Last week (the week of 2nd Sep) we talked with the rest of the cohort 1 grantees – Lakeer, The Read Project, Hasiru Dala, HAQ, and Spandan – about their experiences with Tech4Dev and with their respective software partners. We had talked with the rest of the grantees earlier and a blog post detailing highlights from those conversations is here – https://chintugudiya.org/tech4dev-ngo-feedback/
While these new conversations reiterated the points coming out in the last round of conversation, on communication, role definitions, both the NGO partner and the software partner doing more research on each other, and the need for building technology capacity of the NGOs, some of the newer insights that came out of last week’s conversations are as follows:
- Coordination and project management can be improved – While the NGOs and the software partners are on the same page on most projects now, some of the initial hiccups in understanding deliverables, timelines, and milestones could have been reduced if both parties had had a clearer picture of the level of time and effort commitments from their side.
Also, while the primary coordination is between the software partner and the NGO, a need was also expressed for Tech4Dev to be present within the coordination and update environment in some form. We need to think more on structuring the operational role of Tech4Dev in the regular interactions between software partners and NGOs for the second cohort.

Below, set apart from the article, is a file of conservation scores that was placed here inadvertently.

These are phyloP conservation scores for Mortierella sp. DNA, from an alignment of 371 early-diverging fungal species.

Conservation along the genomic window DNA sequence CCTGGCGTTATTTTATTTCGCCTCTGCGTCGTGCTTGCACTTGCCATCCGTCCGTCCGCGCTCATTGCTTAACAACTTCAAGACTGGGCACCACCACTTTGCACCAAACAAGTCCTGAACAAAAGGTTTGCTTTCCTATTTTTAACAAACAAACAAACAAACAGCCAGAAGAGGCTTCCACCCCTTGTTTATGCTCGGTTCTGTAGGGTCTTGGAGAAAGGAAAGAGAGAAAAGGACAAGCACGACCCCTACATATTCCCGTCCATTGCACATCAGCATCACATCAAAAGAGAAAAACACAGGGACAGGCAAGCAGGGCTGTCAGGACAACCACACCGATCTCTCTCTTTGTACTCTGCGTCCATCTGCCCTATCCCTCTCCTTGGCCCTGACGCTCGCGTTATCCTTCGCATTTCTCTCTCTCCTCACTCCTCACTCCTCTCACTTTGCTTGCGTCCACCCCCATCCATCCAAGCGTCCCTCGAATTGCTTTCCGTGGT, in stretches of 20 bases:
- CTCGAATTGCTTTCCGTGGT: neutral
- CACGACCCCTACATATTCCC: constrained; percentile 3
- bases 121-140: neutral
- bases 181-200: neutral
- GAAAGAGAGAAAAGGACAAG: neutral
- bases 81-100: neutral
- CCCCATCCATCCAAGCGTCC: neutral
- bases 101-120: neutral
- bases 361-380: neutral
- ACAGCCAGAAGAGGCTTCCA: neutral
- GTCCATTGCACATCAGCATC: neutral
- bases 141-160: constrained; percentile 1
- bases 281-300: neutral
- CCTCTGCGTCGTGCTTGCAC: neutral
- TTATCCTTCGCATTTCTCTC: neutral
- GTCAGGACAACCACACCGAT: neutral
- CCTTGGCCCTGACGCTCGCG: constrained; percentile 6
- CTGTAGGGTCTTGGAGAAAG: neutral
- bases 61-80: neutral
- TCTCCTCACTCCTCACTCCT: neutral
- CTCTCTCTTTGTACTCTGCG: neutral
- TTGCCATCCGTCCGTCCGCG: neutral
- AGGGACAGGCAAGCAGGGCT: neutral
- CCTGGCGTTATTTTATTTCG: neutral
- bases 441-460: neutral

- Timelines need to have some buffer built in – We need to communicate to the NGOs in cohort 2 that solution development is an iterative process and is often a process involving multiple rounds of development, refinement, testing. Nevertheless, given that the NGOs will be working with software partners for the first time, we could do with some buffer in estimating timelines and project duration.
- Important for both software partners and NGOs to be responsive to each other – It would be good to have some sort of guideline for both partners to respond to each other’s communication within 48 hours. Responding need not mean acting on requests but coming back with feasibility and/or time needed to take action. Would also help greatly in points 1 and 2, above.
- Expectations on skills – We heard some comparisons between solutions developed for NGO partners and more expensive commercially available software. For cohort 2, it would be a good idea to set expectations on the skill set of software partners and the nature of solution development being undertaken for the grantees. The one-pager template each software partner, to be shared with all the cohort grantees is a good first step in making that happen.
- Hand-holding post solution deployment and project duration – We also heard a few requests for allowing tech support by the software partners after the solution has been deployed and even beyond the original duration of the project. Extension of length of engagement was also a frequently requested input. For cohort 2, we either put some thought into the feasibility of such an approach or make very clear in our communications on why this is not feasible.